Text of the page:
Wireless technology is one of the most used technologies in the world right now. Even technophobes can’t avoid this simple technology. Of all things tech that’s wireless, the most common are the Bluetooth and Wi-Fi.
These two accessories are supported on millions of phones, tablets, smart watches, speakers, laptops and what have you. They help to provide communications between the devices they are supported in. They’ve got similarities, so also do they have differences too. In this article, we’ll be looking at what differentiates the two popular wireless techs named Bluetooth and Wi-Fi.
What is Bluetooth?
Simply put, Bluetooth is an exchange protocol used for communication of data between two devices in close range. Depending on the version, Bluetooth has a range of 5 meters to 30 meters. It is supported on smartphones, computers, smart watches, smart TVs, etc.
Bluetooth was formed in 1994 by the tech giant, Ericsson. It was named after a 10th Century Danish King and Viking, Harald Bluetooth who united Denmark from numerous tribes.
What is Wi-Fi?
Wi-Fi is a wireless technology standard that allows the connection of two devices without the utilization of cables. Pronounced as “Why-Fy”, it is also referred to as Wireless Local Area Network (WLAN).
The idea that Wi-Fi is short for Wireless Fidelity is actually a misconception. Wi-Fi just represents the wireless data transmission IEEE 802.11x standards. It is supported on laptops, desktops, notebooks, mobiles, servers and smart TVs.
Bluetooth vs. Wi-Fi
Well, we’ve done a brush up of what they both are: the fact that they are wireless technology meant for communicating data between two devices and having a similar range of compatible hardware. Now, it’s time to look closely at the contrasting features between Bluetooth and Wi-Fi.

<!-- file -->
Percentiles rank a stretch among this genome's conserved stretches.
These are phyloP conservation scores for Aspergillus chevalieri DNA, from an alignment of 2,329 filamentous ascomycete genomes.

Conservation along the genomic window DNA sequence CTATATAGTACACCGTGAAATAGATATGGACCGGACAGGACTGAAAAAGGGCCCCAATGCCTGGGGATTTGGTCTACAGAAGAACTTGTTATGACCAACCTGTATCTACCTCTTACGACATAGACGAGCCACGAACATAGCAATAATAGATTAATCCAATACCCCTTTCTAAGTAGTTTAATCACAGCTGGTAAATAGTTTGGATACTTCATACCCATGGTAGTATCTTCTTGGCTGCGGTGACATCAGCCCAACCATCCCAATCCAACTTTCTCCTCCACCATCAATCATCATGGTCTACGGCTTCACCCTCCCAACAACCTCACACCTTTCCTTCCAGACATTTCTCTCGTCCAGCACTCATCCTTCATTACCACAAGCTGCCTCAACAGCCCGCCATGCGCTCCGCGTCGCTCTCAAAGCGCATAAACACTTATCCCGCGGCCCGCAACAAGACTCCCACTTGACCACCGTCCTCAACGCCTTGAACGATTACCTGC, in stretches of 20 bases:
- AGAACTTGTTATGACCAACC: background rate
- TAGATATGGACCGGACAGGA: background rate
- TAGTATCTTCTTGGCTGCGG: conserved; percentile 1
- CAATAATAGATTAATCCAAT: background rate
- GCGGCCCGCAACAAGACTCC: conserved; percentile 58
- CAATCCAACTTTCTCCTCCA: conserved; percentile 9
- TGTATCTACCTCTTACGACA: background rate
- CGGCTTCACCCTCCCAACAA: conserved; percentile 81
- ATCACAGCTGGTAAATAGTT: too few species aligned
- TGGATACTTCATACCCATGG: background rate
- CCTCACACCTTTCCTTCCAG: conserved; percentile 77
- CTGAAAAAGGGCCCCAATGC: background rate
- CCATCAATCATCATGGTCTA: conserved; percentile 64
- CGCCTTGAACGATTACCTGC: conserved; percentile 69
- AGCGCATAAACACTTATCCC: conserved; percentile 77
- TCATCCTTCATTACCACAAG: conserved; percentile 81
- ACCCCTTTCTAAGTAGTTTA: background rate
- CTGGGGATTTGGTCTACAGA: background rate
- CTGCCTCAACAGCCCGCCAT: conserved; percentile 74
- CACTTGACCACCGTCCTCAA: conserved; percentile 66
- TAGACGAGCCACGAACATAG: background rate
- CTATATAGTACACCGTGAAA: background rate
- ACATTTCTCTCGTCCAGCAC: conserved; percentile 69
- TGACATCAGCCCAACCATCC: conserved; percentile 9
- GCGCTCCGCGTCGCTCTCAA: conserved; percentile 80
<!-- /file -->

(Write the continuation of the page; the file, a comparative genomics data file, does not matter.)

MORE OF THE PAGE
Year of formation and Governing body
Bluetooth, launched in 1994, is overseen by the body known as Bluetooth Special Interest Group (Bluetooth SIG) while Wi-Fi is governed by the organisation Wi-Fi Alliance. Wi-Fi was officially released in the year 1997.
Bluetooth boasts of several versions which are Bluetooth v2.0, Bluetooth v2.1, Bluetooth 3.0, Bluetooth v4.0, Bluetooth v4.2 and the latest Bluetooth 5. There are different protocols that have added to the versions such as Low Energy profile, aptXHD, A2DP, etc.
WiFi is set by IEEE 802.11 standards, so the versions include 802.11a, 802.11b/g, 802.11ac, 802.11n, etc. The different versions also determine the frequency bands, for example, 802.11 g operates in 2.4GHz frequency.
The frequency of Bluetooth has only one frequency which is 2.4GHz while those of WiFi includes 2.4GHz, 5GHz and 60GHz depending on the WiFi standard. Note that Bluetooth and WiFi devices sometimes can interfere with each other when they share the 2.4GHz band.
Related post: 2.4 GHz or 5 GHz: Which Wi-Fi band should you use?
The best way around this issue is to configure your WiFi router to use the 5GHz band. These are usually Dual-band and Tri-band devices. Obviously your connecting WiFi devices such as Smartphones and tablets must also be able to support 5GHz band.
Wi-Fi has a larger bandwidth than Bluetooth. WiFi has bandwidth from 54Mbps to as much as 10GBps depending on the version. Bluetooth is just about 800Kbps to as much as 25Mbps for the latest version Bluethooth 5.0. Bluetooth doesn’t need much bandwidth because the data that are usually transmitted are usually small.
Bluetooth has a range of 10 metres to 33 metres. Wi-Fi, on the other hand, works within the range of 32 metres – 100 metres.
Bluetooth consumes low power compared to the Wi-Fi technology. This is because Wi-Fi is more complex and makes use of more quality exchange protocols during its operation. Bluetooth low-energy for instance consumes only about 0.01W while most WiFi devices consume about 25W.
Complexity of connections and security
Wi-Fi’s connection is complex than that of Bluetooth. Wi-Fi makes use of configuration and security code matching process while Bluetooth mainly utilizes a simple key matching process.
As a result of Bluetooth’s simple connection gradient, it is less secure compared to its counterpart. Wi-Fi has more security protocols such as Wireless Equivalent Privacy (WEP) and Wi-Fi Protected Access (WPA), adding to its connection complexity.
Now, you have the adequate know-how on the contrasts between Bluetooth and Wi-Fi. Despite the differences between Bluetooth and Wi-Fi, both play their individual roles in our daily technological lives.